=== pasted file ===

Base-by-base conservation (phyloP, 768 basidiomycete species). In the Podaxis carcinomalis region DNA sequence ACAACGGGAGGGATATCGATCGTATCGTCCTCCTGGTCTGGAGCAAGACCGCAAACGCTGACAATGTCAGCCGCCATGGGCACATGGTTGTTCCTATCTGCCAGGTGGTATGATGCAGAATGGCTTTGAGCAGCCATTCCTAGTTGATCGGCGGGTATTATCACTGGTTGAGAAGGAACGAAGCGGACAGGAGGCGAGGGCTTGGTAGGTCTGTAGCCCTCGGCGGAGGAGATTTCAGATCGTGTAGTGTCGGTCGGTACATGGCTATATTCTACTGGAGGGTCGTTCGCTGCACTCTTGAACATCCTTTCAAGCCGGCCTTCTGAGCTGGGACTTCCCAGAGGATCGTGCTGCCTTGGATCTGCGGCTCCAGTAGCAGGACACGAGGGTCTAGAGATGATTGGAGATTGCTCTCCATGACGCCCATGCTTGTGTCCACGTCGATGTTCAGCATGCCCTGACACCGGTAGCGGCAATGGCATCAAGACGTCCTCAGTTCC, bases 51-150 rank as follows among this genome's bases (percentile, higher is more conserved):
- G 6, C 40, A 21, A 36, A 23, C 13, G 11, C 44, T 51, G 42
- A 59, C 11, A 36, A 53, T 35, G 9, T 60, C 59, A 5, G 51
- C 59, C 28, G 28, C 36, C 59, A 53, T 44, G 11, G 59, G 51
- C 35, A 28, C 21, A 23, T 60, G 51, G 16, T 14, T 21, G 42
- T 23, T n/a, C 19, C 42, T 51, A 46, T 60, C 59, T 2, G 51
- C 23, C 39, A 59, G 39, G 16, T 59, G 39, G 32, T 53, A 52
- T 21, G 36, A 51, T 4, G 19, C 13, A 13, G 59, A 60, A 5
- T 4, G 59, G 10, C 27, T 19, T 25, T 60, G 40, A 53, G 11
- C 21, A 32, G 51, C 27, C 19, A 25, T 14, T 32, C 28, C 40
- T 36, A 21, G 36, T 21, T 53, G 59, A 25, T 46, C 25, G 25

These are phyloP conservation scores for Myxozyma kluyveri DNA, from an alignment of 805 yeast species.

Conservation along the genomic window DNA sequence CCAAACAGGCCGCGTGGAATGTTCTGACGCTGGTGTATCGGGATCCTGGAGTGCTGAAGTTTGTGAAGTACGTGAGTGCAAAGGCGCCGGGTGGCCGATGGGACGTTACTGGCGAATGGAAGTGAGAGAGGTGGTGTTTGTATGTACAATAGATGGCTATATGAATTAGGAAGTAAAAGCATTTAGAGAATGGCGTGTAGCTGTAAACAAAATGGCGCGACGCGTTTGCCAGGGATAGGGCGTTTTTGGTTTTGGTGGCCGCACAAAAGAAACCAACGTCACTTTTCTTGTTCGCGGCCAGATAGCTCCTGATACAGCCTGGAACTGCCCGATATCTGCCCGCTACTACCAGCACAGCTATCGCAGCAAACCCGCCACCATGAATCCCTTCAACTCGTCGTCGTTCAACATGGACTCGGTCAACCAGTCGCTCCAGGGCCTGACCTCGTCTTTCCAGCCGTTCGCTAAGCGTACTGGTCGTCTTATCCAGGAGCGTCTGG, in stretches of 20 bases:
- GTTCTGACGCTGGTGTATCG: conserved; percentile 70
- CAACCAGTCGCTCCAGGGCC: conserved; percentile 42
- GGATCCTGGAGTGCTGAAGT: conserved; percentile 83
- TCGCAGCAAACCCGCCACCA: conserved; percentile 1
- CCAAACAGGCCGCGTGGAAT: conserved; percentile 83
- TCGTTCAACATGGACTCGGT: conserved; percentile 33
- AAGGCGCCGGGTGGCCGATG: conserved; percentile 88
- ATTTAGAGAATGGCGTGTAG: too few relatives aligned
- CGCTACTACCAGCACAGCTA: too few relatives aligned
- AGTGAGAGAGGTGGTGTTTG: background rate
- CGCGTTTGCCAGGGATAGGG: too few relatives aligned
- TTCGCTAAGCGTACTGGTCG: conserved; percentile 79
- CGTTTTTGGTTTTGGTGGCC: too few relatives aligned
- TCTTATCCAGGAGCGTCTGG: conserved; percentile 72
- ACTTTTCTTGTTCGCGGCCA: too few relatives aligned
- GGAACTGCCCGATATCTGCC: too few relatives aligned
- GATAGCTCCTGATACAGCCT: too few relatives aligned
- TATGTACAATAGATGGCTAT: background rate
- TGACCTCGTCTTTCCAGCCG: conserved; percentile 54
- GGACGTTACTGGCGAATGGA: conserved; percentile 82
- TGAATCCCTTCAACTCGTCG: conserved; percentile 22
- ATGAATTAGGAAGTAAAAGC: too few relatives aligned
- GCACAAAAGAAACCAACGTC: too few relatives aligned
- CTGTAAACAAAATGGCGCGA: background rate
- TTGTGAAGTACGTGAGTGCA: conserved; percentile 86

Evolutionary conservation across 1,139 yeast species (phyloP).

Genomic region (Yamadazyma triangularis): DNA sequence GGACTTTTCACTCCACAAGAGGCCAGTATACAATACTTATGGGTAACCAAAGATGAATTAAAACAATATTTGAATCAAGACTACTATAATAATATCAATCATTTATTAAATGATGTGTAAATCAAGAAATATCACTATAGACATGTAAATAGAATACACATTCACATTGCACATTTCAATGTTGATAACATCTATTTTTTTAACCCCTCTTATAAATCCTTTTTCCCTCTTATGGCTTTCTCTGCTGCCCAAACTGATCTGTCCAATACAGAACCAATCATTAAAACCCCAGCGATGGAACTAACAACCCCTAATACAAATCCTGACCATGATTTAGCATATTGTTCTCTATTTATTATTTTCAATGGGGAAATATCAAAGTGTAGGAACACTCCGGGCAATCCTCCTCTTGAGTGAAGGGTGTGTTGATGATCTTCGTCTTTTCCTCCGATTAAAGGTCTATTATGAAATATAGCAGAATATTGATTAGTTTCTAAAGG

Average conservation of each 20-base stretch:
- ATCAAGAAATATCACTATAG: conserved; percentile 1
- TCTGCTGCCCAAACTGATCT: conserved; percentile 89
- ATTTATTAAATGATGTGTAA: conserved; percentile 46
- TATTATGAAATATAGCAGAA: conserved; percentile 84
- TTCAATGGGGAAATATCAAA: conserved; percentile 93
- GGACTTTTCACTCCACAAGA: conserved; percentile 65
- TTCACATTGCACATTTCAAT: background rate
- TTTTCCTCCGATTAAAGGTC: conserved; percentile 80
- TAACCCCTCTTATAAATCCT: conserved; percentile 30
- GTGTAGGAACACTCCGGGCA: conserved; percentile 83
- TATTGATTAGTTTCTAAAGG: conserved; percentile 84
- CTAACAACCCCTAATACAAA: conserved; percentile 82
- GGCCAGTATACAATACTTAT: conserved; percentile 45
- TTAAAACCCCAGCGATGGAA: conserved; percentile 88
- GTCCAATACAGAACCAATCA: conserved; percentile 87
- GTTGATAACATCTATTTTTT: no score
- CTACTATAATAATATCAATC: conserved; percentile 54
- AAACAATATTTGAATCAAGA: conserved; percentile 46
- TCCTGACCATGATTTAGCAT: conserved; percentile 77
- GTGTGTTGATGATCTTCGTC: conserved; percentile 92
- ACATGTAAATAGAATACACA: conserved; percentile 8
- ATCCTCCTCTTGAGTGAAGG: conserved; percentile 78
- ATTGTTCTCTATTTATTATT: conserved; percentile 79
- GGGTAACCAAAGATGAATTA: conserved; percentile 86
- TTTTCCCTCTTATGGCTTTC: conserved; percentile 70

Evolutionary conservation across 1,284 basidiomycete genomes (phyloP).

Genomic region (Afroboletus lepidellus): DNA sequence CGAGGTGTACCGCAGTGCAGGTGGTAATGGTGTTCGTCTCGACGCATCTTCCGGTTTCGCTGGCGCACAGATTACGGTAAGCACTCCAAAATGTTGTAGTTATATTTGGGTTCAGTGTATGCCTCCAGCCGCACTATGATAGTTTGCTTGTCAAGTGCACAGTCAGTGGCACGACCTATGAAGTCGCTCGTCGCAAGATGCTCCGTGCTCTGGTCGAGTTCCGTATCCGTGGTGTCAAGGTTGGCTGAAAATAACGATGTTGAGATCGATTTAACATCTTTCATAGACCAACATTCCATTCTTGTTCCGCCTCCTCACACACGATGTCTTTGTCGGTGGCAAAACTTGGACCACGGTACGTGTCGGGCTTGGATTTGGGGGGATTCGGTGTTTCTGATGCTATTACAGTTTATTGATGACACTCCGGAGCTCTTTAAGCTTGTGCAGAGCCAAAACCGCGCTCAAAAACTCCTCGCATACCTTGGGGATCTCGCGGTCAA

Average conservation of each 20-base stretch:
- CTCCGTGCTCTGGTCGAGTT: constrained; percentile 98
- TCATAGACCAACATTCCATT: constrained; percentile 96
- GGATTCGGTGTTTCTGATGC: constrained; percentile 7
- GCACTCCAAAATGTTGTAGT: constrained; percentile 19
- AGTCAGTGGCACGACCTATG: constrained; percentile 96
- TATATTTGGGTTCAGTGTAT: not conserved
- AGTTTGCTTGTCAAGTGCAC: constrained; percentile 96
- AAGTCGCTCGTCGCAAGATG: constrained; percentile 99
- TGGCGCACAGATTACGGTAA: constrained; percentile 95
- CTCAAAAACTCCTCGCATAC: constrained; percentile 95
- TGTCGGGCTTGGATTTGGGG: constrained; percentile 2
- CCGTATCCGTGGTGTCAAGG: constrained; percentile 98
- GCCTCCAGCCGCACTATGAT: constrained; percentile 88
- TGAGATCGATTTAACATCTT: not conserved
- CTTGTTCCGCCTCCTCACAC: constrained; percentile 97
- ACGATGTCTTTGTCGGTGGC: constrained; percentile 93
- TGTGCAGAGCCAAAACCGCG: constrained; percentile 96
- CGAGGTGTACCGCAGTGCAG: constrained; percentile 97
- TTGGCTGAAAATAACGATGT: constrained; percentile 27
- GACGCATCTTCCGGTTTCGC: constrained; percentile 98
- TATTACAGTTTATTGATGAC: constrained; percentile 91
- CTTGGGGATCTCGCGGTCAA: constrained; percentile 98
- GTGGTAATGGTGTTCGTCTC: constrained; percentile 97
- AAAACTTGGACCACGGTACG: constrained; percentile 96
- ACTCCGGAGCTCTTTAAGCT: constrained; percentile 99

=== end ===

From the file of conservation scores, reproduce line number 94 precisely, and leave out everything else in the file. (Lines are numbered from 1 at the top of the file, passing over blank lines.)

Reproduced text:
- ACTCCGGAGCTCTTTAAGCT: constrained; percentile 99